Mom's motive: "The mom valued keeping the family together above everything else, including her own happiness," says Dellosa. "Many women I treat who are like that also have mothers with unfaithful husbands. Some are also financially dependent on the guy. Or, the mom wants to prove to her husband that no matter what he does, she will stay. A part of her believes and hopes he will change," Dellosa explains.

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The downside: "You see your mom's relationship as a template and end up like her. You get attracted to men like your dad because that's what you saw growing up, you get addicted to the adrenaline high of the drama at home. Or you become her total opposite and dominate your relationship, making your partner 'under' in the process."

How to deal: "Make a list of the pros and cons of staying in that relationship. Ask yourself: What are you trying to prove? Whatever it is, your partner will not change. Extinguish all hope na magbabago pa," says Dellosa. "And when you stop being a doormat, accept that the relationship will end."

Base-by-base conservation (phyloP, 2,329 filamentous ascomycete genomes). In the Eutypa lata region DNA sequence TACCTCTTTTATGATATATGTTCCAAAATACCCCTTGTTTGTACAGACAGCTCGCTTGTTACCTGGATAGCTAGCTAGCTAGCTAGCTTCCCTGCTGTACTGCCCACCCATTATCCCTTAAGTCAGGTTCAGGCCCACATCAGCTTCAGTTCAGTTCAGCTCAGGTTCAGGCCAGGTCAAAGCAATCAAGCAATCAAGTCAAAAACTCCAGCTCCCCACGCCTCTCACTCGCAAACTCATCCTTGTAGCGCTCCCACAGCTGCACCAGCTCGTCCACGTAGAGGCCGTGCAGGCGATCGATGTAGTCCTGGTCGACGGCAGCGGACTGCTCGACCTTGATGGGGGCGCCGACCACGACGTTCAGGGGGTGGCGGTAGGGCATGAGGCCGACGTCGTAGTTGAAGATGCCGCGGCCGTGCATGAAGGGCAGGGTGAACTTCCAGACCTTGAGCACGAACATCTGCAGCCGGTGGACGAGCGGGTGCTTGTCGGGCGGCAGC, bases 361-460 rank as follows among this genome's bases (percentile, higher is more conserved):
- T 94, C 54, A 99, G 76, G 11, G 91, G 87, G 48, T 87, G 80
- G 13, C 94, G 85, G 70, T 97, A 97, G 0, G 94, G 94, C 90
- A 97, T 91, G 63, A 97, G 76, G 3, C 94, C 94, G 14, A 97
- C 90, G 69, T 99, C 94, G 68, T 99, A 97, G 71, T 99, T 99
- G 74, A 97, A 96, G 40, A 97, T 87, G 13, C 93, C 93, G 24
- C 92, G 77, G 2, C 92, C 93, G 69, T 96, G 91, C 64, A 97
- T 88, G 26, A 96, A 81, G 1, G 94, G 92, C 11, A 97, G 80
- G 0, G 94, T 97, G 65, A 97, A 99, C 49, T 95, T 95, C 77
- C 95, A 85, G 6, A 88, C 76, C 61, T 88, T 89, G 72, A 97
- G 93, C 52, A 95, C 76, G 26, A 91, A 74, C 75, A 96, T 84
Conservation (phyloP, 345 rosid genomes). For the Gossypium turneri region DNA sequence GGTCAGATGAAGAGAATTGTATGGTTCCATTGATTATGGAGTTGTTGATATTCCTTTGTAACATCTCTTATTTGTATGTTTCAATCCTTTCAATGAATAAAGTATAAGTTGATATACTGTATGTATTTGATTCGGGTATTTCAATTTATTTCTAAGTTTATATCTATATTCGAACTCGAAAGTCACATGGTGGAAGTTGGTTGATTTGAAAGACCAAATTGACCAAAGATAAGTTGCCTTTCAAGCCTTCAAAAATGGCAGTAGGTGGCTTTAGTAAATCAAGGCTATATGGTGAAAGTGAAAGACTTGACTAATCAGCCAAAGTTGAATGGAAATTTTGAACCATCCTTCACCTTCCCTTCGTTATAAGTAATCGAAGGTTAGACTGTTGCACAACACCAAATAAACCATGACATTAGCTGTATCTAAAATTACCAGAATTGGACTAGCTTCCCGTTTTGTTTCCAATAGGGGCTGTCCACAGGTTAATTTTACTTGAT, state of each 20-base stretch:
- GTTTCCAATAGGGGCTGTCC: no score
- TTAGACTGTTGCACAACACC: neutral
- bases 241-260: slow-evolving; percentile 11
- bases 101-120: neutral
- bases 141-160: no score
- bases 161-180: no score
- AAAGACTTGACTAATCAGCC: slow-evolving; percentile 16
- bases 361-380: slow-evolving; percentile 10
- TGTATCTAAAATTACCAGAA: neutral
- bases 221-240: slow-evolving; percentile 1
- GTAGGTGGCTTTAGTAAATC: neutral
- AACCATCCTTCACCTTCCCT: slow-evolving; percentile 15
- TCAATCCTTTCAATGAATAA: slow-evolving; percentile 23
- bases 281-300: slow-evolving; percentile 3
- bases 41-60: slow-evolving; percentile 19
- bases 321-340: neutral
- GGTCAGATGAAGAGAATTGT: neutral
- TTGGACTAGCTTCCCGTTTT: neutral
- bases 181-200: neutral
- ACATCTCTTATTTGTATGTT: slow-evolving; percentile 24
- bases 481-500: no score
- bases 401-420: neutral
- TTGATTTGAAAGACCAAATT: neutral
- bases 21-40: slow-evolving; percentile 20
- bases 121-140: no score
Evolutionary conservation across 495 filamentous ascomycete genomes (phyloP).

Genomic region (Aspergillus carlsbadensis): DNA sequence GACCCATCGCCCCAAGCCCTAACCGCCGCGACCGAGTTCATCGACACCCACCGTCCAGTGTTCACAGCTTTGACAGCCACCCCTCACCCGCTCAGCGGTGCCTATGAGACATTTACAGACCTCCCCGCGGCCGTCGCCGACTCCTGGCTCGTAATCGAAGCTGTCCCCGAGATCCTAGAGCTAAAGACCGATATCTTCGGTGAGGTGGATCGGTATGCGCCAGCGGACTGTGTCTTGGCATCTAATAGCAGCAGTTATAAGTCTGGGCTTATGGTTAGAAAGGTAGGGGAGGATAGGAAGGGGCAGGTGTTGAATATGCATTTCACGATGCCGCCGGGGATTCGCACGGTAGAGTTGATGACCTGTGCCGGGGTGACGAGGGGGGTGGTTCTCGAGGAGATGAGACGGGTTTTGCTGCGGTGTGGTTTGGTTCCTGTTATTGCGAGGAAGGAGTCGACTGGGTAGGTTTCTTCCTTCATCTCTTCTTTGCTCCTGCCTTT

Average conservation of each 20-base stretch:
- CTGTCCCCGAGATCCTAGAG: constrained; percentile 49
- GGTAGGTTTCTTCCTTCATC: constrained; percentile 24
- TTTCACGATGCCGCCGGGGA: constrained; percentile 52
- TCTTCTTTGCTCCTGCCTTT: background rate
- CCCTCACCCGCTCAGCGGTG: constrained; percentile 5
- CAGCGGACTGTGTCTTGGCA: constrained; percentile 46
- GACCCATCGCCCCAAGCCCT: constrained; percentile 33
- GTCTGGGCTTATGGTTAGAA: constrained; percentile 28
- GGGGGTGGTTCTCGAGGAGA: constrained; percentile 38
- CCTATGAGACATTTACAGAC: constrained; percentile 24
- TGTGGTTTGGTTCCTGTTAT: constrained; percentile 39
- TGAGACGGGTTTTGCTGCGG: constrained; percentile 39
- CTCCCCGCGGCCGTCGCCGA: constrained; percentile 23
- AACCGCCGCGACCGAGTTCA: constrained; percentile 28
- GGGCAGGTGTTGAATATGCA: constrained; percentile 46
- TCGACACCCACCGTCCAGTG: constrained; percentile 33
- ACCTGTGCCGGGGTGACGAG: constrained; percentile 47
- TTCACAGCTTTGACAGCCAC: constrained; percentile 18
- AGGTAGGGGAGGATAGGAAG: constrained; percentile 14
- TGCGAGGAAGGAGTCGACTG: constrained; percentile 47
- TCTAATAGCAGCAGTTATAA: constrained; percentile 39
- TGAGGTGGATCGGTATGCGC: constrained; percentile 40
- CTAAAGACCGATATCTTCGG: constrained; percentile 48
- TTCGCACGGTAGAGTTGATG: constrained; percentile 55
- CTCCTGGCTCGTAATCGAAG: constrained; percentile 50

"I'll take care of it, anak. Ako bahala!"

Direct hit: Your maturity

Daughter dilemma: It's been four years since Julie*, 27, a call center agent, graduated from college, but her mom still takes care of her needs. Julie grew up knowing she'd always have a safety net, that her mom would have her back no matter what. "She never puts me down, and always reminds me I'm too good, too well-educated to be in any job," she says. "Nothing is ever my fault in her eyes." Every time Julie expresses interest in some new workshop, class, or hobby, all she has to do is tell her mom and her mom will get it. "I deserve everything I want. Kaya naman ibigay ni Mom, so makukuha ko. Because I want it, I can have it. Ganun ako pinalaki," she says.